Security researchers say they have discovered several flaws in the Wi-Fi Protected Access 3 (WPA3) protocol that could allow an attacker to crack a user's password and ultimately access encrypted traffic. What's equally disturbing is that it can supposedly be done relatively fast and cheap.
WPA3 was designed in part to address a major vulnerability in WPA2 (and WPA) that had been widely used to protect wireless networks at home and in some workplaces. That specific flaw, dubbed KRACK—Key Reinstallation Attack—could allow an attacker to snoop on what is supposed to be encrypted traffic between computers and wireless access points.
The newer security protocol addressed that vulnerability and added a bunch of other protections, but it may not be as secure as we thought. In a research paper titled Dragonblood (PDF), researchers Mathy Vanhoef and Eyal Ronen say that WPA3's Simultaneous Authentication of Equals (SAE) handshake, commonly known as Dragonfly, is affected by password partitioning attacks.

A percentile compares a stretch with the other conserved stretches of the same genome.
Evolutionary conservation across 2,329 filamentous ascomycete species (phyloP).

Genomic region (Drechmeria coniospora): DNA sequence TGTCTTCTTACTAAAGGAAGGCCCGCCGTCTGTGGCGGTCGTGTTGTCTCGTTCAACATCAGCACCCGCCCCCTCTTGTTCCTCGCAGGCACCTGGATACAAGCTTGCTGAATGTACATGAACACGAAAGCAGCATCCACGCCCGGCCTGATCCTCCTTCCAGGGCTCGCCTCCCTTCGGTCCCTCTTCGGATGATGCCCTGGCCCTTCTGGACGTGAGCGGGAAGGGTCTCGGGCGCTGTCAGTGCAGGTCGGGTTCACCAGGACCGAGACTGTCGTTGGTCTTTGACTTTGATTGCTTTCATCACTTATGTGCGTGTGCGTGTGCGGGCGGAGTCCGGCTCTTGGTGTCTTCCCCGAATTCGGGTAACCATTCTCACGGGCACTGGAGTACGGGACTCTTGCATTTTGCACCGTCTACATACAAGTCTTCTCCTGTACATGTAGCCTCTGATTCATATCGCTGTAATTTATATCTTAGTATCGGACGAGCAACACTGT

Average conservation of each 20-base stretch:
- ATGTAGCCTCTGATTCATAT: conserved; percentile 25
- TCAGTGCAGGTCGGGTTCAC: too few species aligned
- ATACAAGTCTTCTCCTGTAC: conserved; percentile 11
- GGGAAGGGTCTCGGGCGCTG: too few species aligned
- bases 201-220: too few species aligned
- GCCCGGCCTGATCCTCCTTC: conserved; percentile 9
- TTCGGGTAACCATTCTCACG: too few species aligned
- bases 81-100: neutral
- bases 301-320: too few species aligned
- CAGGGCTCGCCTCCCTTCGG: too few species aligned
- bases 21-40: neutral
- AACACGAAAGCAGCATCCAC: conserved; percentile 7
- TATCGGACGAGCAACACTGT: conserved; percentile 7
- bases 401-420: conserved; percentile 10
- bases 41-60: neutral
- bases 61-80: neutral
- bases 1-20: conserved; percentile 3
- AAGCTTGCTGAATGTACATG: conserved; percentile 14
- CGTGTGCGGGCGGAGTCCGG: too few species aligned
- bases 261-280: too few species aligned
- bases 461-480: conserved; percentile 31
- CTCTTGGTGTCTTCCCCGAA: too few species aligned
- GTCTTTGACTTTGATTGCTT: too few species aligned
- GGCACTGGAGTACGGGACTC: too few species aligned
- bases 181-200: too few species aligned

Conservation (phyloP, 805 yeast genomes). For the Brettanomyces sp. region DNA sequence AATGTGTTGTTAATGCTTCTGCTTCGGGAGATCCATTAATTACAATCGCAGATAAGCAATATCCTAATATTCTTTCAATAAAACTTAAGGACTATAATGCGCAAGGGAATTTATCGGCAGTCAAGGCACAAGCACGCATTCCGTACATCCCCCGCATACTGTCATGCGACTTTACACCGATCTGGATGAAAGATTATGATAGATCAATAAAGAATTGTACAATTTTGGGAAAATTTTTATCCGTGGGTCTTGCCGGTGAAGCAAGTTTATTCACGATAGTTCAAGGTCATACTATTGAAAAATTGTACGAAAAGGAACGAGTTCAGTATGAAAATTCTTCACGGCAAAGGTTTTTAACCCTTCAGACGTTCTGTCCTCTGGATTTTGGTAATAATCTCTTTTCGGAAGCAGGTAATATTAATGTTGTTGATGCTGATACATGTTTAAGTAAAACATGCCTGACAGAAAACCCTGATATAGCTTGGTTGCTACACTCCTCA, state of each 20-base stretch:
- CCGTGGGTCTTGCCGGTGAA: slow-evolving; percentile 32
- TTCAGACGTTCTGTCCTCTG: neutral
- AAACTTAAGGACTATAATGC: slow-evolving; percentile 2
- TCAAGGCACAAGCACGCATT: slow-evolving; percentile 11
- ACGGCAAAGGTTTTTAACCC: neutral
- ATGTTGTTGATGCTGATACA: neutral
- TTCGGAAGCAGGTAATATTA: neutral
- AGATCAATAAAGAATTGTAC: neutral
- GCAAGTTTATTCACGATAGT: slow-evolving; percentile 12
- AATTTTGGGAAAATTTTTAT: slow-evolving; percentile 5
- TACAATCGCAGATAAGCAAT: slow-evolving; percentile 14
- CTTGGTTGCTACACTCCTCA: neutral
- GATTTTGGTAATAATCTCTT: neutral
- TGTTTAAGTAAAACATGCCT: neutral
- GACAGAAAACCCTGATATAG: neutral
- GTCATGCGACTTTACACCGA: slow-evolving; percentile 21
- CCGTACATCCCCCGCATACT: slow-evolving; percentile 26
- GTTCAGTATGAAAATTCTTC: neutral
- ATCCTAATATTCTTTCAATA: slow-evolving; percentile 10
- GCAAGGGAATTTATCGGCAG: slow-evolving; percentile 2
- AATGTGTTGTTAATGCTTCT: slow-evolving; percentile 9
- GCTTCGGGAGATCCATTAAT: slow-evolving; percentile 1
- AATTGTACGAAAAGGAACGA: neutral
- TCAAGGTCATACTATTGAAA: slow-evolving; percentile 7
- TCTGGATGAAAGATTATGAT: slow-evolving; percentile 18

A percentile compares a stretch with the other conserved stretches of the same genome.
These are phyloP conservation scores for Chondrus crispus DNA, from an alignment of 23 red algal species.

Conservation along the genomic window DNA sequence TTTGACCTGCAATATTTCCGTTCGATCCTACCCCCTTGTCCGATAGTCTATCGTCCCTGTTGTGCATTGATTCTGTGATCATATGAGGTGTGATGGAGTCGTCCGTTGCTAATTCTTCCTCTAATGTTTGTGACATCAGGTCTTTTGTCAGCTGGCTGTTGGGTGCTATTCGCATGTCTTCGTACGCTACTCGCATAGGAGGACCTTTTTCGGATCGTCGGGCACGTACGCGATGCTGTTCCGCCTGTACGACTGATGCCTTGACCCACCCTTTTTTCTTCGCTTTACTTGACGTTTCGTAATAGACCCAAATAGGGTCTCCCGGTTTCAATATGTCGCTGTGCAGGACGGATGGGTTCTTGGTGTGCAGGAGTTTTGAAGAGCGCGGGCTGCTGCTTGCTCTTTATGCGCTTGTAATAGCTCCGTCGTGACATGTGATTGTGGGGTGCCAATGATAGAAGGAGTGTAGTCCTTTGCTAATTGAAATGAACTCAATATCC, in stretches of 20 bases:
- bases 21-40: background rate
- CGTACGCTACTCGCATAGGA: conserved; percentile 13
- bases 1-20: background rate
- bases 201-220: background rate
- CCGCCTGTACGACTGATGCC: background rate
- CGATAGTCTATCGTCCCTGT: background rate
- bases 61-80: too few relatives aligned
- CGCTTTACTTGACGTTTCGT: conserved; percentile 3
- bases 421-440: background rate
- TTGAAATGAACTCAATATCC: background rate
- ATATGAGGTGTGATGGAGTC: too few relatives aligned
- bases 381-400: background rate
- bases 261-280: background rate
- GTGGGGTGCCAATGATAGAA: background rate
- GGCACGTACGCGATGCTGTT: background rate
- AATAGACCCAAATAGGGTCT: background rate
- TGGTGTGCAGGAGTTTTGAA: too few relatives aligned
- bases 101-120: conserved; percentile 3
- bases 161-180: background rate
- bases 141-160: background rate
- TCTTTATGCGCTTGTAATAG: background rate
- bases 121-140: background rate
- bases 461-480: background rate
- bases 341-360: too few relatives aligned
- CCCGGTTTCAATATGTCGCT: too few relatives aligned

"These attacks resemble [brute-force] dictionary attacks and allow an adversary to recover the password by abusing timing or cache-based side-channel leaks," the paper states.
Brute-force dictionary attacks work by attempting to guess all possible passwords and passphrases until the correct one is found, through specialized software. In this case, one of the flaws could allow an attacker to brute-force an eight-character, lowercase password.
That's worrying in and of itself, but according to the researchers, an attacker would only need $125 worth of Amazon EC2 cloud resources to pull this off. Depending on the target, that is a small price to pay.
It is just one of several flaws highlighted by the researchers.
"In light of our presented attacks, we believe that WPA3 does not meet the standards of a modern security protocol. Moreover, we believe that our attacks could have been avoided if the Wi-Fi Alliance created the WPA3 certification in a more open manner," the researchers say.
The Wi-Fi Alliance downplayed the paper's findings, saying the issues identified only exist in a "limited number of early implementations of WPA3" and "can all be mitigated through software updates." Furthermore, the Wi-Fi Alliance says there is no evidence that the vulnerabilities outlined in the research paper have actually been exploited.
What this means for you is that you should ensure your router is updated to the latest firmware, which is a good security practice regardless.